I have begun a new reading project. It is Linda Mercadante’s Belief without Borders about people who claim to be spiritual but not religious.
Mercadante surveys the glory days of Mainstream Protestantism and religious America in the 1950s only to show how it has all fallen apart, She graphically and accurately looks at the present situation through the eyes of those who have nostalgia for the way things were:
“It is easy to hear the pain in their voices when they wonder aloud why their children–including the children of active members, pastors, and seminary professors–no longer attend church. And when even successful, well-trained pastors begin to doubt their own vocations, throw off culturally unpopular theological positions, and feel drawn to alternative spiritualities themselves, it is evident that for many mainstream people the pressure of change seems unrelenting. The changes have been so rapid that there are many people still around who have lived through all its phases. The skeletons of mainstream religion’s 1950s glory days are visible in the impressive but half-filled urban sanctuaries, convents turned into spiritual retreat centers, down-sized seminaries, and shrinking denominational offices throughout America (23-24).
Between the 1950s and the current situation came the cultural revolution of the 1960 and ’70s, the rise of conservative evangelicalism, and the reaction to conservative evangelicalism. This all led to the rise of the religiously unaffiliated as a larger proportion of the population. There was a natural tendency to attempt to import ’60s cultural consciousness into a spiritual world-view and to react against the culture wars associated with the religious right.
One way to understand the nones (the religiously unaffiliated) is to see academic postmodernism filtering into society in general. Another theory has to do with the mobility, and depersonalization of modern life. People are no longer joiners of organizations, whether churches or others. Also technology and media like the internet and television may have transformed our understanding of community so that it no longer has to be face-to-face.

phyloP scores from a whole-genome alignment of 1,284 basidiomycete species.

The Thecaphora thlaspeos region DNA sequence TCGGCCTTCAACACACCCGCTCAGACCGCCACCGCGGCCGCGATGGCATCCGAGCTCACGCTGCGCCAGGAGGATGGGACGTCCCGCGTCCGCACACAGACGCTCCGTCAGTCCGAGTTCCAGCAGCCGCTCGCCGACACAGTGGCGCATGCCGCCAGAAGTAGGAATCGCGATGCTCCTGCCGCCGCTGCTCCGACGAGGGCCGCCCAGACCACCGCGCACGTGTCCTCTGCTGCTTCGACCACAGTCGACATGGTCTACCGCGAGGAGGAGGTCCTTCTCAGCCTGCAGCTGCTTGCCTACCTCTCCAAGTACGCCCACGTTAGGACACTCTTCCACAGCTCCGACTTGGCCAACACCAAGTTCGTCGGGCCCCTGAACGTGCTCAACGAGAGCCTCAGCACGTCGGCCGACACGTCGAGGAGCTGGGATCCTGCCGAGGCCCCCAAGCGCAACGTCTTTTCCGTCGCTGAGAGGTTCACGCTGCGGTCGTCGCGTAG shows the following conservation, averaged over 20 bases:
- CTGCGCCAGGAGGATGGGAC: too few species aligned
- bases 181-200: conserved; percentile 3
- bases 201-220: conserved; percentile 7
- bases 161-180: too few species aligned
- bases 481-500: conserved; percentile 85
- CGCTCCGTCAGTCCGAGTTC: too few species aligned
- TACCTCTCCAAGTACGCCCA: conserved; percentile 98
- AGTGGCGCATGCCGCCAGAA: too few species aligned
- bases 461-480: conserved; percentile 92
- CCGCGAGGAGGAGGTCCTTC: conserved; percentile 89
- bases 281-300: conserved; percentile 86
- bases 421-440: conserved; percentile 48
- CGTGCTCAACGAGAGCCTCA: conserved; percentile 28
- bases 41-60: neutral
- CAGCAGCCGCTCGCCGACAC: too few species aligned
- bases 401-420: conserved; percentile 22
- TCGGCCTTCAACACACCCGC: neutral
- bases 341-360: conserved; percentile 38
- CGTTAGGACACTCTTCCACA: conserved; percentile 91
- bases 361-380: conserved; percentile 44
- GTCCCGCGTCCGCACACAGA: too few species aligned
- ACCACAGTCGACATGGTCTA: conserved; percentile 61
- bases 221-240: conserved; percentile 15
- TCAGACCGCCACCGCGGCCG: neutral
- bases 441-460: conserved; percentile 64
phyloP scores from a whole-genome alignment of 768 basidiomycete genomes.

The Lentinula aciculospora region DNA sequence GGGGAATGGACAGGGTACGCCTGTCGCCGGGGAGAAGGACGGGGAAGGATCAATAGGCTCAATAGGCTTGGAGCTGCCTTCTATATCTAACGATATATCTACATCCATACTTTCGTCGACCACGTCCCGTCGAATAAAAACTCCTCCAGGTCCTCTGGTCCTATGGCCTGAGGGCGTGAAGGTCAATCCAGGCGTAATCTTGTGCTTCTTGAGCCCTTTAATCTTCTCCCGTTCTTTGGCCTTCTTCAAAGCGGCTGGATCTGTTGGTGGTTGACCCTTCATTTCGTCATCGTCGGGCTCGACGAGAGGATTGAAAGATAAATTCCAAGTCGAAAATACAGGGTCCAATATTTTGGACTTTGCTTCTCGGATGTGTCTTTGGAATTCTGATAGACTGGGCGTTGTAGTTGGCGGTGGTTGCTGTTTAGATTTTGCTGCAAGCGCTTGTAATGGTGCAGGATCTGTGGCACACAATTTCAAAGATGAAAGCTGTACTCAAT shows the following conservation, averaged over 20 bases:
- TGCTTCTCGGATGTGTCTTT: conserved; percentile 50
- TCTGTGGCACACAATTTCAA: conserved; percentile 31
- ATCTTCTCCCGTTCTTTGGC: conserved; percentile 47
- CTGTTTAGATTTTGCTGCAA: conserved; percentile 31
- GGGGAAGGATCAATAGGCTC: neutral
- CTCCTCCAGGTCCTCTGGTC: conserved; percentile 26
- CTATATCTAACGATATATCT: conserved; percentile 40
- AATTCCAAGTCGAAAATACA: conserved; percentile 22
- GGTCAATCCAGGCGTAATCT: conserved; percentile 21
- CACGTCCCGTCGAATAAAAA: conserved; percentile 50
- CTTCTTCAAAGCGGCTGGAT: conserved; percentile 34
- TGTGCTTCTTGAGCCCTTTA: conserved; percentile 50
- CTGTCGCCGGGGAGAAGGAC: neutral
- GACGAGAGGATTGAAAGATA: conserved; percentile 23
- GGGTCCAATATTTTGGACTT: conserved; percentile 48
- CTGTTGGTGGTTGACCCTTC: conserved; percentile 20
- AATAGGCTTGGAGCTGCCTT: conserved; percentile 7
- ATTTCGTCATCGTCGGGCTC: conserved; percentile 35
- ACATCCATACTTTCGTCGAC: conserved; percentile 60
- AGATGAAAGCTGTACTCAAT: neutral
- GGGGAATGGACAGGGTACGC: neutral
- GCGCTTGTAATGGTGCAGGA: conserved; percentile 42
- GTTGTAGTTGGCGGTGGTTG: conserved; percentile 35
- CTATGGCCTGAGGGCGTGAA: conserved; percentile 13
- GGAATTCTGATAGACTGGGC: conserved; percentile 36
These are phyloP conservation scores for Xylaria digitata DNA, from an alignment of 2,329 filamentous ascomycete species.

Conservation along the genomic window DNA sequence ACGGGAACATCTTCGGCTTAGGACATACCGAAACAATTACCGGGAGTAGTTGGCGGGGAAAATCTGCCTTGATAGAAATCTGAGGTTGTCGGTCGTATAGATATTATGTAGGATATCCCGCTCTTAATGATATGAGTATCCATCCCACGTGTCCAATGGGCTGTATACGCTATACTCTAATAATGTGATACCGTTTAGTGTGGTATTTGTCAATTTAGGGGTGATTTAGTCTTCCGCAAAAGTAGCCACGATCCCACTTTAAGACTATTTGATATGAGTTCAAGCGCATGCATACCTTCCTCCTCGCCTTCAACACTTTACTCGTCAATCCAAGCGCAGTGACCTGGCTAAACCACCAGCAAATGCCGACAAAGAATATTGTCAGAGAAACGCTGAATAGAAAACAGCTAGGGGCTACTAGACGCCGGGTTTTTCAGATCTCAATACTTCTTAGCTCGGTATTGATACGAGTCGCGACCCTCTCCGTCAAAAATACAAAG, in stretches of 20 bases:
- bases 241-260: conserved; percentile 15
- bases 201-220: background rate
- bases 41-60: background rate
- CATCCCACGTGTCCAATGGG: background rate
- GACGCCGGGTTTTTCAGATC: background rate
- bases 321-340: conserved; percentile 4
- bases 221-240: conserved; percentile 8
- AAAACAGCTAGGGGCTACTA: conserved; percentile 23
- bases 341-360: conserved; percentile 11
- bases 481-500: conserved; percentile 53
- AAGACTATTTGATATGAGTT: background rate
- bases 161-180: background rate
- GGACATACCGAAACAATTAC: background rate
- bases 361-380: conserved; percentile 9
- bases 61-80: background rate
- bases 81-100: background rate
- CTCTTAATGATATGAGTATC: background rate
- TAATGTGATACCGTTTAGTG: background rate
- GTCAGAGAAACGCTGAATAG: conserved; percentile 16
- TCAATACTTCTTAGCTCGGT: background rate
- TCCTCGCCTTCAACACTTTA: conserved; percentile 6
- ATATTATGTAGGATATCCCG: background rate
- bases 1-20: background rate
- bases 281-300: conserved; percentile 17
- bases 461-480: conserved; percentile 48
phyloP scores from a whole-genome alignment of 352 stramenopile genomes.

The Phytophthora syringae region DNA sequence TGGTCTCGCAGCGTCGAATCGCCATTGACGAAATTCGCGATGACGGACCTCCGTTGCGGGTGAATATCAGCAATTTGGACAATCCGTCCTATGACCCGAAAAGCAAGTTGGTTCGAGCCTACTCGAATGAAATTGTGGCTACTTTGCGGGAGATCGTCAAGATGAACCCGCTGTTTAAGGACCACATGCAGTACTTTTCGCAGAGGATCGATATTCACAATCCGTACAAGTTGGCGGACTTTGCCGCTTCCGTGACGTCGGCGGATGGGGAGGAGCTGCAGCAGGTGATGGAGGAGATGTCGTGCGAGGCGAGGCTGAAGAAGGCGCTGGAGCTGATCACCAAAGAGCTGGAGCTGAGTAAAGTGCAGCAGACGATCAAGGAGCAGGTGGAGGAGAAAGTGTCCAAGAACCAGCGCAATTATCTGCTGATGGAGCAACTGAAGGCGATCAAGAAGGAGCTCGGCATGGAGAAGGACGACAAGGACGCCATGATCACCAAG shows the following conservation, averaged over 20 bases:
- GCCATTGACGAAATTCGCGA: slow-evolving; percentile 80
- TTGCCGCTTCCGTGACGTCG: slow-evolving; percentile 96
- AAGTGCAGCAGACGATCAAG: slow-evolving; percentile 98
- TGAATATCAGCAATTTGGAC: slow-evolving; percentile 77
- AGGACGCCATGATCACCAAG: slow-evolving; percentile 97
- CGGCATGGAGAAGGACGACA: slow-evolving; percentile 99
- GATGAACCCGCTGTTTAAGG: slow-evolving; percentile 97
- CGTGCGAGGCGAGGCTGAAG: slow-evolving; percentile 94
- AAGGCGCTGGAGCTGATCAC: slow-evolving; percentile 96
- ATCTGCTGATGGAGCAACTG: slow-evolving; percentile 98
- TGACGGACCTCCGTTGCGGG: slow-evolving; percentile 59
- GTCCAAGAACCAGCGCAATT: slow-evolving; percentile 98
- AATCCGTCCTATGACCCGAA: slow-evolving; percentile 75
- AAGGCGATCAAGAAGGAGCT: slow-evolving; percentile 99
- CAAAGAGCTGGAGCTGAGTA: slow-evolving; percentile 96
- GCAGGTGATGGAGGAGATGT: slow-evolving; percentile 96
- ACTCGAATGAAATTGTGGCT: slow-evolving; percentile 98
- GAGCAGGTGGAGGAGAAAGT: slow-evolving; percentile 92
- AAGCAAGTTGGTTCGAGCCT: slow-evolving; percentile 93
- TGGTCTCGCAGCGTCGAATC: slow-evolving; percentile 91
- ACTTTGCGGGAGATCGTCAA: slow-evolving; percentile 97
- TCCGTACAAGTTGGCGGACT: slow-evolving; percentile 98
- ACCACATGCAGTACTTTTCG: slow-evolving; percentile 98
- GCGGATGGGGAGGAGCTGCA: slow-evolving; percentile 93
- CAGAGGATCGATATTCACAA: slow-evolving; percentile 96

There is also the upheaval in the American family. Fewer children are raised to be religious now. And who knows what divorce, blended families, and single parenthood are doing to people’s sense of trust and community?
The popularity of therapy and self-help may also be factors.
Yet, for most, being religiously unaffiliated is not the same as being nothing. This is where the spiritual but not religious position comes in. Many of the nones believe in something. So the SBNR identity seems to fit.
But Mercadante also notes that some of the people she interviewed were uncomfortable with the phrase. Some associated it with being a hippie. Some thought it implied shallowness. Some were unhappy with the implication of picking and choosing the most appealing parts of various traditions.
In one place Mercadante uses the phrase “behavior formerly identified with religion” (p. 33). I like that.
This chapter has been setting the stage for hearing from her interviewees. She has tried to look at how we got to where we are. She has looked at some of the speculation about why we have so many people who claim to be spiritual but not religious. All this is in preparation for her main approach, which is to actually hear from some of these people.